Despite a projected slowdown in the GCC’s construction market, investments in key areas must press ahead to alleviate the fall in oil prices, MEED’s Construction Leadership Summit has been told.
Speaking at the summit in Dubai, Mohammed al-Rais, Middle East president at the US’ Hill International said: that “Even if oil prices remain low, there are certain areas that should not see a compromise in spending and investment.”
“Social projects for the people, which in certain areas fall behind, must continue irrespective of the situation. The issue is prioritisation by the authorities,” he added.
Samer Khoury, president of engineering & construction at Athens-based contractor Consolidated Contractors International Company (CCC) said, “Petrochemicals will slowdown but upstream will improve. Aramco will expand outside of the core business, but other countries will only focus on oil and gas upstream.”
The summit also heard that major National Oil Companies (NOC’s) will continue to press ahead with investment to maintain production in order to maintain government revenues.
Low oil prices have forced governments to concentrate only on essential schemes. The first four months of this year saw the second-lowest level of contract awards in the Middle East’s construction sector since 2008, as the impact of low oil prices is felt in the industry. While work that was under way has largely continued unaffected this year, the region is experiencing a fall in new contract awards.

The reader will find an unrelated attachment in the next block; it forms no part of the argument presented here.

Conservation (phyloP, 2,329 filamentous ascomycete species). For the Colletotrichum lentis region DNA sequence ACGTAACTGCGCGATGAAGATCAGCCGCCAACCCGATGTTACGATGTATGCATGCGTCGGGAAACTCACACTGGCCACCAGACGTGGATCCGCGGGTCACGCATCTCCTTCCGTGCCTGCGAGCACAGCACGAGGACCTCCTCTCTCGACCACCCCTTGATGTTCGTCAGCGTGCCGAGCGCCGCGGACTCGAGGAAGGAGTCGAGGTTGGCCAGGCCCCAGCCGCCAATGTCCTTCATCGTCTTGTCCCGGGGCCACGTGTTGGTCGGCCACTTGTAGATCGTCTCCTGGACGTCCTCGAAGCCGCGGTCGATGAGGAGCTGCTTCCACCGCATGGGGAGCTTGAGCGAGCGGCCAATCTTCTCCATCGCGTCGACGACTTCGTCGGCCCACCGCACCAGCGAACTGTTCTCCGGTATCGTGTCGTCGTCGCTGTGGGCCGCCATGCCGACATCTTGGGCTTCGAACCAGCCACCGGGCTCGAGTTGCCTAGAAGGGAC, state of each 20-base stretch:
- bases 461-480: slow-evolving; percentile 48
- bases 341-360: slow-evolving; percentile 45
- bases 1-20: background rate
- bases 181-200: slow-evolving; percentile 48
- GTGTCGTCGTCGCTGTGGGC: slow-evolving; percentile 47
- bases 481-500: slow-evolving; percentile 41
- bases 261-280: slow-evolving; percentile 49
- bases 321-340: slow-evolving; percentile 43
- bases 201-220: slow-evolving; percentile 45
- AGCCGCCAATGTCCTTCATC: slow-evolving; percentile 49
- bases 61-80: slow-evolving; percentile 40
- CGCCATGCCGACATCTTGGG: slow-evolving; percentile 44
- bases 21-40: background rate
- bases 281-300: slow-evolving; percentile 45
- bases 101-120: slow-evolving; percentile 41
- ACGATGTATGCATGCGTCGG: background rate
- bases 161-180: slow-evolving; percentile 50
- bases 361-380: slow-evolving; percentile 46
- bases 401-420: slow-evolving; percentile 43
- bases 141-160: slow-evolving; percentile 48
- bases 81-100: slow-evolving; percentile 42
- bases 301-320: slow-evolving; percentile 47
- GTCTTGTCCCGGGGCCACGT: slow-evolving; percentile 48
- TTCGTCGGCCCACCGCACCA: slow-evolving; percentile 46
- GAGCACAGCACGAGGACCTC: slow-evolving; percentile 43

The total value of new contracts signed so far this year reflects this. $61bn worth of contracts have been awarded in the GCC up to 20 May 2015, down nearly 28 per cent on the $85bn over the same period in 2014.
With less new work being secured, diminishing backlogs may create a more significant slowdown in construction activity on site in 2016, while at the same time offering some respite to a market that in 2014 was starting to look overheated.
The impact is expected to continue throughout the year. Contract awards for work either directly or indirectly associated with the Expo 2020 in Dubai or the 2022 FIFA World Cup in Qatar are expected to still happen. But awards for projects that are not considered strategically important could slow down or stop.
Saudi Arabia has propped up the construction market so far this year and has several schemes in the pipeline. However, with the sweeping governmental changes made by King Salman bin Abdulaziz al-Saud, and his edict that projects costing more than SR300m ($80m) go through a committee review, upcoming awards could be in danger of being stopped or scaled back.
It is the same story in the UAE, where the 12-month growth rate has dropped from 13.5 per cent to 11.3 per cent. It will not significantly affect projects in 2015, but does mean a slowdown in the projects pipeline.
Given the outlook for oil prices, it is a trend that will continue as it is difficult to see where new projects will come from.
One city that is bucking the projects slowdown trend is Dubai, driven by tourism. The emirate is tendering a raft of major new hotels, attractions and infrastructure to cater for the 20 million visitors it hopes to welcome in 2020, when it hosts the Expo.
Of particular interest is the development of Route 2020, the metro extension to the Expo site. Questions about Dubai’s liquidity, however, continue to cause concern.